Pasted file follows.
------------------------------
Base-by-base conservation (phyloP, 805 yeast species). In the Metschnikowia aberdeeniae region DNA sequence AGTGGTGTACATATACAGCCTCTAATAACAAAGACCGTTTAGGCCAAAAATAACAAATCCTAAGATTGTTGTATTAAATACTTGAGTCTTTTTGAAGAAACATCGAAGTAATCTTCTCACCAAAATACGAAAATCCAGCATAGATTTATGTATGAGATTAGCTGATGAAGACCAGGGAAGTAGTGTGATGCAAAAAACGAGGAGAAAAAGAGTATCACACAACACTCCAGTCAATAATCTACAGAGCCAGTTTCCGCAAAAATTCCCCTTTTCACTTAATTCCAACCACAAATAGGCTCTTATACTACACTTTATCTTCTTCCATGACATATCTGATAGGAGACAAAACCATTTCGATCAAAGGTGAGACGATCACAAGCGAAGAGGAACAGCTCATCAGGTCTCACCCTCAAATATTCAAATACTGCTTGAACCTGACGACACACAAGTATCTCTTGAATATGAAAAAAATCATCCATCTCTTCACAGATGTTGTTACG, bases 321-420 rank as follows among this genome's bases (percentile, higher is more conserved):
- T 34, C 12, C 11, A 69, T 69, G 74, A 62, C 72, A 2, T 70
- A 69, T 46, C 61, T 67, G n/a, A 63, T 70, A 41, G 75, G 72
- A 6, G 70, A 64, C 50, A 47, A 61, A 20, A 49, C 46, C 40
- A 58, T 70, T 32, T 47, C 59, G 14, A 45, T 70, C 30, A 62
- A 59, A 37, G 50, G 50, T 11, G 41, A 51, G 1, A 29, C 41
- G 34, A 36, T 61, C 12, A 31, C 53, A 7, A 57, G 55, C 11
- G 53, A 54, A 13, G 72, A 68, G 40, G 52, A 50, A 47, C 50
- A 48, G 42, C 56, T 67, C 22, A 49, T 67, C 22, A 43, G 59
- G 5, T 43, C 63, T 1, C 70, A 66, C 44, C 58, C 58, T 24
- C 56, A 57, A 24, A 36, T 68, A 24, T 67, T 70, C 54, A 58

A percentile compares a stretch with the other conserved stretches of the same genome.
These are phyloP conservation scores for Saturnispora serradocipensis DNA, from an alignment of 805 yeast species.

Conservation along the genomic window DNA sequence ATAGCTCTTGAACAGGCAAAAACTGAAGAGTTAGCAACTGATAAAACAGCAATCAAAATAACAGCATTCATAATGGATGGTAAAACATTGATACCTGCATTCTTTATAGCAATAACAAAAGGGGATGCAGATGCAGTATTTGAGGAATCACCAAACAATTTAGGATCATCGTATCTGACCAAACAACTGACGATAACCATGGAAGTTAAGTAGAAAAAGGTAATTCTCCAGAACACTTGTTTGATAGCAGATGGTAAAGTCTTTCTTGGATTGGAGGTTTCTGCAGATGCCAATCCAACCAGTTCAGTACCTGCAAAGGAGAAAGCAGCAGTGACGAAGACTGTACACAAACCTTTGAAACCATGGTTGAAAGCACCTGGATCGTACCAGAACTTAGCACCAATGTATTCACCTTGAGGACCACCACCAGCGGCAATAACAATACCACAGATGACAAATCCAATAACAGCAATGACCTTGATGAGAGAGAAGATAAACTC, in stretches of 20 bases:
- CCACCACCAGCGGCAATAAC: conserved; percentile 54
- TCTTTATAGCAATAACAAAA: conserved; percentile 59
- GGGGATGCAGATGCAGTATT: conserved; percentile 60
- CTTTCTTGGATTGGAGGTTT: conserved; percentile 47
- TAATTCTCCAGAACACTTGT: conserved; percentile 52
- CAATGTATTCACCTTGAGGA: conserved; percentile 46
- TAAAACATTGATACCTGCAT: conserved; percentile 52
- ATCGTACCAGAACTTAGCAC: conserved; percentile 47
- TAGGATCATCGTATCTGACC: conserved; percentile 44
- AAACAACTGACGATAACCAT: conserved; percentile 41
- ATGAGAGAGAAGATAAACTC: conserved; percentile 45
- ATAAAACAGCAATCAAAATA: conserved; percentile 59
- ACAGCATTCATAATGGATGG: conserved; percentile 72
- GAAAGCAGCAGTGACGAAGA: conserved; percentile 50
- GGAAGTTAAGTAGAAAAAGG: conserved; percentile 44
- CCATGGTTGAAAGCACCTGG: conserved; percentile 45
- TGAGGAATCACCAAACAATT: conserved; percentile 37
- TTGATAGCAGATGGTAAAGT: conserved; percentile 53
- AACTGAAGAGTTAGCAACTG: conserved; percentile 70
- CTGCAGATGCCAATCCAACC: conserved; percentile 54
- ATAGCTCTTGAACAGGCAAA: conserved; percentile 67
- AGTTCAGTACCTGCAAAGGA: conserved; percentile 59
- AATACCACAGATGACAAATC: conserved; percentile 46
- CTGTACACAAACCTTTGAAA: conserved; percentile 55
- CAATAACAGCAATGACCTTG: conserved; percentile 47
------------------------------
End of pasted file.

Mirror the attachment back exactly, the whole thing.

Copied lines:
Base-by-base conservation (phyloP, 805 yeast species). In the Metschnikowia aberdeeniae region DNA sequence AGTGGTGTACATATACAGCCTCTAATAACAAAGACCGTTTAGGCCAAAAATAACAAATCCTAAGATTGTTGTATTAAATACTTGAGTCTTTTTGAAGAAACATCGAAGTAATCTTCTCACCAAAATACGAAAATCCAGCATAGATTTATGTATGAGATTAGCTGATGAAGACCAGGGAAGTAGTGTGATGCAAAAAACGAGGAGAAAAAGAGTATCACACAACACTCCAGTCAATAATCTACAGAGCCAGTTTCCGCAAAAATTCCCCTTTTCACTTAATTCCAACCACAAATAGGCTCTTATACTACACTTTATCTTCTTCCATGACATATCTGATAGGAGACAAAACCATTTCGATCAAAGGTGAGACGATCACAAGCGAAGAGGAACAGCTCATCAGGTCTCACCCTCAAATATTCAAATACTGCTTGAACCTGACGACACACAAGTATCTCTTGAATATGAAAAAAATCATCCATCTCTTCACAGATGTTGTTACG, bases 321-420 rank as follows among this genome's bases (percentile, higher is more conserved):
- T 34, C 12, C 11, A 69, T 69, G 74, A 62, C 72, A 2, T 70
- A 69, T 46, C 61, T 67, G n/a, A 63, T 70, A 41, G 75, G 72
- A 6, G 70, A 64, C 50, A 47, A 61, A 20, A 49, C 46, C 40
- A 58, T 70, T 32, T 47, C 59, G 14, A 45, T 70, C 30, A 62
- A 59, A 37, G 50, G 50, T 11, G 41, A 51, G 1, A 29, C 41
- G 34, A 36, T 61, C 12, A 31, C 53, A 7, A 57, G 55, C 11
- G 53, A 54, A 13, G 72, A 68, G 40, G 52, A 50, A 47, C 50
- A 48, G 42, C 56, T 67, C 22, A 49, T 67, C 22, A 43, G 59
- G 5, T 43, C 63, T 1, C 70, A 66, C 44, C 58, C 58, T 24
- C 56, A 57, A 24, A 36, T 68, A 24, T 67, T 70, C 54, A 58

A percentile compares a stretch with the other conserved stretches of the same genome.
These are phyloP conservation scores for Saturnispora serradocipensis DNA, from an alignment of 805 yeast species.

Conservation along the genomic window DNA sequence ATAGCTCTTGAACAGGCAAAAACTGAAGAGTTAGCAACTGATAAAACAGCAATCAAAATAACAGCATTCATAATGGATGGTAAAACATTGATACCTGCATTCTTTATAGCAATAACAAAAGGGGATGCAGATGCAGTATTTGAGGAATCACCAAACAATTTAGGATCATCGTATCTGACCAAACAACTGACGATAACCATGGAAGTTAAGTAGAAAAAGGTAATTCTCCAGAACACTTGTTTGATAGCAGATGGTAAAGTCTTTCTTGGATTGGAGGTTTCTGCAGATGCCAATCCAACCAGTTCAGTACCTGCAAAGGAGAAAGCAGCAGTGACGAAGACTGTACACAAACCTTTGAAACCATGGTTGAAAGCACCTGGATCGTACCAGAACTTAGCACCAATGTATTCACCTTGAGGACCACCACCAGCGGCAATAACAATACCACAGATGACAAATCCAATAACAGCAATGACCTTGATGAGAGAGAAGATAAACTC, in stretches of 20 bases:
- CCACCACCAGCGGCAATAAC: conserved; percentile 54
- TCTTTATAGCAATAACAAAA: conserved; percentile 59
- GGGGATGCAGATGCAGTATT: conserved; percentile 60
- CTTTCTTGGATTGGAGGTTT: conserved; percentile 47
- TAATTCTCCAGAACACTTGT: conserved; percentile 52
- CAATGTATTCACCTTGAGGA: conserved; percentile 46
- TAAAACATTGATACCTGCAT: conserved; percentile 52
- ATCGTACCAGAACTTAGCAC: conserved; percentile 47
- TAGGATCATCGTATCTGACC: conserved; percentile 44
- AAACAACTGACGATAACCAT: conserved; percentile 41
- ATGAGAGAGAAGATAAACTC: conserved; percentile 45
- ATAAAACAGCAATCAAAATA: conserved; percentile 59
- ACAGCATTCATAATGGATGG: conserved; percentile 72
- GAAAGCAGCAGTGACGAAGA: conserved; percentile 50
- GGAAGTTAAGTAGAAAAAGG: conserved; percentile 44
- CCATGGTTGAAAGCACCTGG: conserved; percentile 45
- TGAGGAATCACCAAACAATT: conserved; percentile 37
- TTGATAGCAGATGGTAAAGT: conserved; percentile 53
- AACTGAAGAGTTAGCAACTG: conserved; percentile 70
- CTGCAGATGCCAATCCAACC: conserved; percentile 54
- ATAGCTCTTGAACAGGCAAA: conserved; percentile 67
- AGTTCAGTACCTGCAAAGGA: conserved; percentile 59
- AATACCACAGATGACAAATC: conserved; percentile 46
- CTGTACACAAACCTTTGAAA: conserved; percentile 55
- CAATAACAGCAATGACCTTG: conserved; percentile 47